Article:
Cost-Effectiveness of Early Irbesartan Treatment Versus Control (Standard Antihypertensive Medications Excluding ACE Inhibitors, Other Angiotensin-2 Receptor Antagonists, and Dihydropyridine Calcium Channel Blockers) or Late Irbesartan Treatment in Patients With Type 2 Diabetes, Hypertension, and Renal Disease
Palmer, AJ and Annemans, L and Roze, S and Lamotte, M and Lapuerta, P and Chen, R and Gabriel, S and Carita, P and Rodby, RA and De Zeeuw, D and Parving, HH, Cost-Effectiveness of Early Irbesartan Treatment Versus Control (Standard Antihypertensive Medications Excluding ACE Inhibitors, Other Angiotensin-2 Receptor Antagonists, and Dihydropyridine Calcium Channel Blockers) or Late Irbesartan Treatment in Patients With Type 2 Diabetes, Hypertension, and Renal Disease, Diabetes Care, 27, (8) pp. 1897-1903. ISSN 0149-5992 (2004) [Refereed Article]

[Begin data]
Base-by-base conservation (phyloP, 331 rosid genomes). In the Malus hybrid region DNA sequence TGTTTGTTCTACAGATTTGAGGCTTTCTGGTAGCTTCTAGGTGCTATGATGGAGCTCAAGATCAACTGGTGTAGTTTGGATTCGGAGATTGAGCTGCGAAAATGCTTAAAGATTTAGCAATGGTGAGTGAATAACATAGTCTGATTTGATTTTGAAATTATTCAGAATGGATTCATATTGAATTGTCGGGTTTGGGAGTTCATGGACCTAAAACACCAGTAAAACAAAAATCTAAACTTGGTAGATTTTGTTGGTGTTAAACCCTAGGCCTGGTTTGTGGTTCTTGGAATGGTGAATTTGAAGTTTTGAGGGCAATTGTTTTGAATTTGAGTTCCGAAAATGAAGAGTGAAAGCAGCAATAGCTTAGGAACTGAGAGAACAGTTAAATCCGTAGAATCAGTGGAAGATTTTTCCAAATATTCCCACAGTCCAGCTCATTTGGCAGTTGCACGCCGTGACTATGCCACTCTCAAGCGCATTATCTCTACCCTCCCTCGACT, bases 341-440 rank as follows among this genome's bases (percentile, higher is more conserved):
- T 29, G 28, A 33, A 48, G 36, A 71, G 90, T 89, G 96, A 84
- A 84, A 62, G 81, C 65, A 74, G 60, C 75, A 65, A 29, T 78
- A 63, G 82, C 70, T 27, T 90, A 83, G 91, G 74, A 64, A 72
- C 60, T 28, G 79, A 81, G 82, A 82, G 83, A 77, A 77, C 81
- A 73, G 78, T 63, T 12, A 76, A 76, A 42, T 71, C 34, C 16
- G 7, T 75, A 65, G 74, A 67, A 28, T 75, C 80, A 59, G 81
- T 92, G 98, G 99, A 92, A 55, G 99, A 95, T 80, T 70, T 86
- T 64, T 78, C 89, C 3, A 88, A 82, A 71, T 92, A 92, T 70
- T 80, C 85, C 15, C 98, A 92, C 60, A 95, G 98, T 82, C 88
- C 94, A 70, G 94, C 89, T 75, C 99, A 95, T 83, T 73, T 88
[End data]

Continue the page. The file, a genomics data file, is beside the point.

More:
OBJECTIVE - The aim of this study was to determine the most cost-effective time point for initiation of irbesartan treatment in hypertensive patients with type 2 diabetes and renal disease. RESEARCH DESIGN AND METHODS - This study was a Markov model-simulated progression from microalbuminuria to overt nephropathy, doubling of serum creatinine, end-stage renal disease, and death in hypertensive patients with type 2 diabetes. Two irbesartan strategies were created: early irbesartan 300 mg daily (initiated with microalbuminuria) and late irbesartan (initiated with overt nephropathy). These strategies were compared with control, which consisted of antihypertensive therapy with standard medications (excluding ACE inhibitors, other angiotensin-2 receptor antagonists, and dihydropyridine calcium channel blockers) with comparable blood pressure control, initiated at microalbuminuria. Transition probabilities were taken from the Irbesartan in Reduction of Microalbuminuria-2 study, Irbesartan in Diabetic Nephropathy Trial, and other published sources. Costs and life expectancy, discounted at 3% yearly, were projected over 25 years for 1,000 simulated patients using a third-party payer perspective in a U.S. setting. RESULTS - Compared with control, early and late irbesartan treatment in 1,000 patients were projected to save (mean ± SD) $11.9 ± 3.3 million and $3.3 ± 2.7 million, respectively. Early use of irbesartan added 1,550 ± 270 undiscounted life-years (discounted 960 ± 180), whereas late irbesartan added 71 ± 40 life-years (discounted 48 ± 27) in 1,000 patients. Early irbesartan treatment was superior under a wide-range of plausible assumptions. CONCLUSIONS- Early irbesartan treatment was projected to improve life expectancy and reduce costs in hypertensive patients with type 2 diabetes and microalbuminuria. Later use of irbesartan in overt nephropathy is also superior to standard care, but irbesartan should be started earlier and continued long term.